Fact or Fiction?

Stieler portrait in The Harmonicon's office

Stieler portrait in The Harmonicon’s office in My Interview with Beethoven

People have asked me, “Is it true that. . .?” and then they complete their question with a curiosity about Beethoven.

Here are some of the questions. More will follow when more readers respond. Watch for updates!

How much of this book is true about Beethoven?

At least 90 percent is true about Beethoven–his experiences, his life, his expressions, his illnesses and deafness, his relationships with others, even his coffee. Of course, his discourse with George Thompson is fictional, but is very much based on his personality and the changeable and volatile ways he typically expressed himself.

The letters in the book–from Prince Lichnowsky, Ludwig to Giulietta, Miss Becky to George and to the Immortal Beloved–where did you get those?

All letters in the book, with the exception of Beethoven’s three letters to his “immortal beloved” and his Heiligenstadt Testament, are fictional.

Is it true that Beethoven was accused of hating women?

Yes, it is true. However, Beethoven reserved his contempt for people, women especially, who showed themselves to not be the moral, “noble” woman Beethoven expected women to be. I believe that his mother, Maria Magdalena, a long-suffering wife and mother, groomed him (perhaps unintentionally) on how a proper, good woman should behave (she also influenced him in avoiding marriage, since her marriage made her miserable.) She was always honest, never cheated on her husband, sacrificed much for her family, and Fate thanked her with consumption, ending her life at age 40.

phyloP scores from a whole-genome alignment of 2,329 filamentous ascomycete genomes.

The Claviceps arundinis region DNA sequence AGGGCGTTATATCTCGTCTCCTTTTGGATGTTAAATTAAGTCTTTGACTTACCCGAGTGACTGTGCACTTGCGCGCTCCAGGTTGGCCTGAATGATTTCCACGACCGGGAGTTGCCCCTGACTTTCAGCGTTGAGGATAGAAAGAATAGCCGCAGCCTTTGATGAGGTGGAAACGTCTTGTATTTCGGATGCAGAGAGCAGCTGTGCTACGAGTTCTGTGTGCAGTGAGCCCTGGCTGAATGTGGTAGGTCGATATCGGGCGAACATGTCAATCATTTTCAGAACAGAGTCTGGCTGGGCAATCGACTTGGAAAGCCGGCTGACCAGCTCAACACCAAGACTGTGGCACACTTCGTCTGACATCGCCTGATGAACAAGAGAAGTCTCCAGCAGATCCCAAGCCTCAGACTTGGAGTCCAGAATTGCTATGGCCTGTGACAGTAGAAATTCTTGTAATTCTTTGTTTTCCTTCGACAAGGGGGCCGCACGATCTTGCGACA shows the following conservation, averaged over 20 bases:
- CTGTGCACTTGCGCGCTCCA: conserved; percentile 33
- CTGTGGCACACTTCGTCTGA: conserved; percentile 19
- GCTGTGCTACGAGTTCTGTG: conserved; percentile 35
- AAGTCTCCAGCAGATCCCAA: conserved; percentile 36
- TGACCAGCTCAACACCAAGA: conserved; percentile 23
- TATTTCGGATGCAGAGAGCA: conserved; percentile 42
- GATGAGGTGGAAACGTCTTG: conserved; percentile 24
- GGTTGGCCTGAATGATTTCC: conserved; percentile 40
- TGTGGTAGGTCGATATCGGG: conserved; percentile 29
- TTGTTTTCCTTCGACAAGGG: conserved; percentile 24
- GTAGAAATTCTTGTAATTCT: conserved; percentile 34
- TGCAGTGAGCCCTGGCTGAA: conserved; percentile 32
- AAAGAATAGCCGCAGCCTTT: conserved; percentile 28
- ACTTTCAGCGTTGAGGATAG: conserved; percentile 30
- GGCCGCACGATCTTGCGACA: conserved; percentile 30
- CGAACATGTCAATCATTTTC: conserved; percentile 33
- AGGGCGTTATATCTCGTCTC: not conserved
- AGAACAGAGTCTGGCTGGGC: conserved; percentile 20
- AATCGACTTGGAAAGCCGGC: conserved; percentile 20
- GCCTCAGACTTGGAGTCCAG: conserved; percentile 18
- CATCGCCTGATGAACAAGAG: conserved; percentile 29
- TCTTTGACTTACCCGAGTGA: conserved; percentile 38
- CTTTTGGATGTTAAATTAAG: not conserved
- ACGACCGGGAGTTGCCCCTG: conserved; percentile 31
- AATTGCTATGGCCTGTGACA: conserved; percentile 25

Beethoven admired many women, i.e., those who had remarkable musical talent and appreciated his music as art. And as noted in his biographies and this novel, his only opera, Fidelio, is a paean to the noble, faithful woman that is Leonore.

That disastrous Dec. 22, 1808 concert . . .Did those things really happen during Beethoven’s performance — him knocking over the candelabra,  smacking a child in the face, and the pianoforte collapsing onstage?

Yes and no. The first incident of him swiping the candles off the pianoforte during the concert actually did happen, according to observers who recorded their impressions. His hitting the child happened during rehearsals the month before. The collapsing instrument is fictional. However, it was known that Beethoven had played his instrument so aggressively that the strings did break.

Is George Thompson a real person who met Beethoven?

George is fictional, as are his parents, Phineas Poole, Miss Becky, Mr. Wilson, Gabrielle, Madame and several very minor characters. The rest are real (visit “Meet the Novel’s [Real] Characters” here).